dec 132013
 

It cost $40 million to produce, documents serious wrongdoing, and doesn’t threaten national security. Team Obama won’t release it. One year ago today, the Senate Intelligence Committee voted to adopt a 6,000-page report on the CIA rendition, detention, and interrogation program that led to torture. Its contents include details on each prisoner in CIA custody, the conditions of their confinement, whether they were tortured, the intelligence they provided, and the degree to which the CIA lied about its behavior to [lees verder]

dec 132013
 

The Torture Report, an initiative of the ACLU’s National Security Project, aims to give the full account of the Bush administration’s torture program, from its improvised origins to the systematized, lawyer-rationalized maltreatment of hundreds of prisoners in U.S. custody around the world. How is the Report being written? Published serially online in a novel, responsive format, The Torture Report will bring together everything we now know from government documents, official investigations, press reports, photographs, witness statements, testimonials, and several vivid [lees verder]

dec 132013
 

WASHINGTON — In March 2003, two C.I.A. officials surprised Kyle D. Foggo, then the chief of the agency’s main European supply base, with an unusual request. They wanted his help building secret prisons to hold some of the world’s most threatening terrorists. Mr. Foggo, nicknamed Dusty, was known inside the agency as a cigar-waving, bourbon-drinking operator, someone who could get a cargo plane flying anywhere in the world or quickly obtain weapons, food, money — whatever the C.I.A. needed. His [lees verder]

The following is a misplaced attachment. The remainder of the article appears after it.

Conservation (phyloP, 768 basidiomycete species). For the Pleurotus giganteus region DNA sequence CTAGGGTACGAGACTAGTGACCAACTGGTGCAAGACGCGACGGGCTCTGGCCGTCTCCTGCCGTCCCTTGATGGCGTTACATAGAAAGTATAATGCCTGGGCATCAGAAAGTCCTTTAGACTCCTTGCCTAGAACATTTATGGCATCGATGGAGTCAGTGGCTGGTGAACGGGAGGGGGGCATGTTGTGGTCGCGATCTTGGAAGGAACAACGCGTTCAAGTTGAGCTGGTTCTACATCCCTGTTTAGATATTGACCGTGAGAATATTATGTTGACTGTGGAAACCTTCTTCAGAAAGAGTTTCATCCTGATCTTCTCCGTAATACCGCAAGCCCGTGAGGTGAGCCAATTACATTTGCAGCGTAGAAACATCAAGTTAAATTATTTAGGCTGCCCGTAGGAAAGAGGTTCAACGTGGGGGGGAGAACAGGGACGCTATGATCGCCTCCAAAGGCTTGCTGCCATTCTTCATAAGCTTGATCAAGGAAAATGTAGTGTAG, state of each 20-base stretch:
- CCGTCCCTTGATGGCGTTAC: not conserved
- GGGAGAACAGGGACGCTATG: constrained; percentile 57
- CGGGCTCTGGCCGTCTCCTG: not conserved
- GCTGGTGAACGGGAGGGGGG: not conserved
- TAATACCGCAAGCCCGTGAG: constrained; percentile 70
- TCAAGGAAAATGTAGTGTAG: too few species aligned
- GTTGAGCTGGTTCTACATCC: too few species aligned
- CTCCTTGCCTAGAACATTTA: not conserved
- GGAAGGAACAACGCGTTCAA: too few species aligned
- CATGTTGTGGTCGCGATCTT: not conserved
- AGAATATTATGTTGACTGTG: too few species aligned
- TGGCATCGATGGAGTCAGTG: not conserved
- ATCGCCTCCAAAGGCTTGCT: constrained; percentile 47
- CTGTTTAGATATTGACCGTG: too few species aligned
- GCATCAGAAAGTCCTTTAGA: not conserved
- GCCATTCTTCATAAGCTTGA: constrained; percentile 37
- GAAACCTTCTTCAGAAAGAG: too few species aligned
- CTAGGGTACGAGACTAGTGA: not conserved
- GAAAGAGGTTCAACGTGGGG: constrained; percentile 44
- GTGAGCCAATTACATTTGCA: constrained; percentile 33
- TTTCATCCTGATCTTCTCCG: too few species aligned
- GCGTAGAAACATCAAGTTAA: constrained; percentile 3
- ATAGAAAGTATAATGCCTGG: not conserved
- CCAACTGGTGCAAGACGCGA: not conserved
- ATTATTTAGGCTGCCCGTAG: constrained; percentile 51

dec 132013
 

[Senate Hearing 111-857] [From the U.S. Government Printing Office] S. Hrg. 111-857 NOMINATION OF LIEUTENANT GENERAL JAMES CLAPPER, JR., USAF, RET., TO BE DIRECTOR OF NATIONAL INTELLIGENCE ======================================================================= HEARING BEFORE THE SELECT COMMITTEE ON INTELLIGENCE OF THE UNITED STATES SENATE ONE HUNDRED ELEVENTH CONGRESS SECOND SESSION __________ TUESDAY, JULY 20, 2010 __________ Printed for the use of the Select Committee on Intelligence Available via the World Wide Web: http://www.access.gpo.gov/congress/ senate U.S. GOVERNMENT PRINTING OFFICE 63-996 WASHINGTON : 2011 ———————————————————————– For [lees verder]

dec 132013